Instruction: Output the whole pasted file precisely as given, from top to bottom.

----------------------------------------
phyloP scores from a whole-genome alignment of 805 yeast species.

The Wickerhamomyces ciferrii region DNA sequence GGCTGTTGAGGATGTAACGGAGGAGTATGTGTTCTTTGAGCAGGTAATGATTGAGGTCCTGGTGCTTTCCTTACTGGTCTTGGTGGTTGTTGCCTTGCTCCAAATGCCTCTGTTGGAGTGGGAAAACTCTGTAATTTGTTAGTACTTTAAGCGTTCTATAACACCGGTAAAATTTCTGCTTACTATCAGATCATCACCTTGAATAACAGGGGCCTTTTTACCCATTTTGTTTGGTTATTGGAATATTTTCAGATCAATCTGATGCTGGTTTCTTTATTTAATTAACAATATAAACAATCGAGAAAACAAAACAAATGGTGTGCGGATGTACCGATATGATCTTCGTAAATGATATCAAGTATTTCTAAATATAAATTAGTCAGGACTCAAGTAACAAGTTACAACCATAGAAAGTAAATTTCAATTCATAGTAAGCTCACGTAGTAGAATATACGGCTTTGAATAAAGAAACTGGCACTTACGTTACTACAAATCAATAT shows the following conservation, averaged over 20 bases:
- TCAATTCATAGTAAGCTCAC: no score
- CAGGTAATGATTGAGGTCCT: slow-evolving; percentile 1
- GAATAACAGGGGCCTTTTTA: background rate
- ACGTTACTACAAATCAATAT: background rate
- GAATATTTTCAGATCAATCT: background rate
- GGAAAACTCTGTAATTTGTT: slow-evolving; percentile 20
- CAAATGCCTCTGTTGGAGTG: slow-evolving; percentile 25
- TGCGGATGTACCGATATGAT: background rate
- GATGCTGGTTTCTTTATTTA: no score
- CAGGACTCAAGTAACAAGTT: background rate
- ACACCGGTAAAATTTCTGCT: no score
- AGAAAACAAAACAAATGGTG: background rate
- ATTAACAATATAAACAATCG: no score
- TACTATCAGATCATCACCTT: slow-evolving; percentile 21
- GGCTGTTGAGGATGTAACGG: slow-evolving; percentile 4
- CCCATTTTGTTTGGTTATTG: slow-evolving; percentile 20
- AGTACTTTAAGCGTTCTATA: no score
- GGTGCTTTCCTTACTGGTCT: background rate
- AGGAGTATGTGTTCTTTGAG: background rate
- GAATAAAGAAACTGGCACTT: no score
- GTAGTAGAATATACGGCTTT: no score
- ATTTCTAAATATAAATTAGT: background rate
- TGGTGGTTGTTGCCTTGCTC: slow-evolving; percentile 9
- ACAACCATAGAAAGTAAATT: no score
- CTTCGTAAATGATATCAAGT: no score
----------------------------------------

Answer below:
phyloP scores from a whole-genome alignment of 805 yeast species.

The Wickerhamomyces ciferrii region DNA sequence GGCTGTTGAGGATGTAACGGAGGAGTATGTGTTCTTTGAGCAGGTAATGATTGAGGTCCTGGTGCTTTCCTTACTGGTCTTGGTGGTTGTTGCCTTGCTCCAAATGCCTCTGTTGGAGTGGGAAAACTCTGTAATTTGTTAGTACTTTAAGCGTTCTATAACACCGGTAAAATTTCTGCTTACTATCAGATCATCACCTTGAATAACAGGGGCCTTTTTACCCATTTTGTTTGGTTATTGGAATATTTTCAGATCAATCTGATGCTGGTTTCTTTATTTAATTAACAATATAAACAATCGAGAAAACAAAACAAATGGTGTGCGGATGTACCGATATGATCTTCGTAAATGATATCAAGTATTTCTAAATATAAATTAGTCAGGACTCAAGTAACAAGTTACAACCATAGAAAGTAAATTTCAATTCATAGTAAGCTCACGTAGTAGAATATACGGCTTTGAATAAAGAAACTGGCACTTACGTTACTACAAATCAATAT shows the following conservation, averaged over 20 bases:
- TCAATTCATAGTAAGCTCAC: no score
- CAGGTAATGATTGAGGTCCT: slow-evolving; percentile 1
- GAATAACAGGGGCCTTTTTA: background rate
- ACGTTACTACAAATCAATAT: background rate
- GAATATTTTCAGATCAATCT: background rate
- GGAAAACTCTGTAATTTGTT: slow-evolving; percentile 20
- CAAATGCCTCTGTTGGAGTG: slow-evolving; percentile 25
- TGCGGATGTACCGATATGAT: background rate
- GATGCTGGTTTCTTTATTTA: no score
- CAGGACTCAAGTAACAAGTT: background rate
- ACACCGGTAAAATTTCTGCT: no score
- AGAAAACAAAACAAATGGTG: background rate
- ATTAACAATATAAACAATCG: no score
- TACTATCAGATCATCACCTT: slow-evolving; percentile 21
- GGCTGTTGAGGATGTAACGG: slow-evolving; percentile 4
- CCCATTTTGTTTGGTTATTG: slow-evolving; percentile 20
- AGTACTTTAAGCGTTCTATA: no score
- GGTGCTTTCCTTACTGGTCT: background rate
- AGGAGTATGTGTTCTTTGAG: background rate
- GAATAAAGAAACTGGCACTT: no score
- GTAGTAGAATATACGGCTTT: no score
- ATTTCTAAATATAAATTAGT: background rate
- TGGTGGTTGTTGCCTTGCTC: slow-evolving; percentile 9
- ACAACCATAGAAAGTAAATT: no score
- CTTCGTAAATGATATCAAGT: no score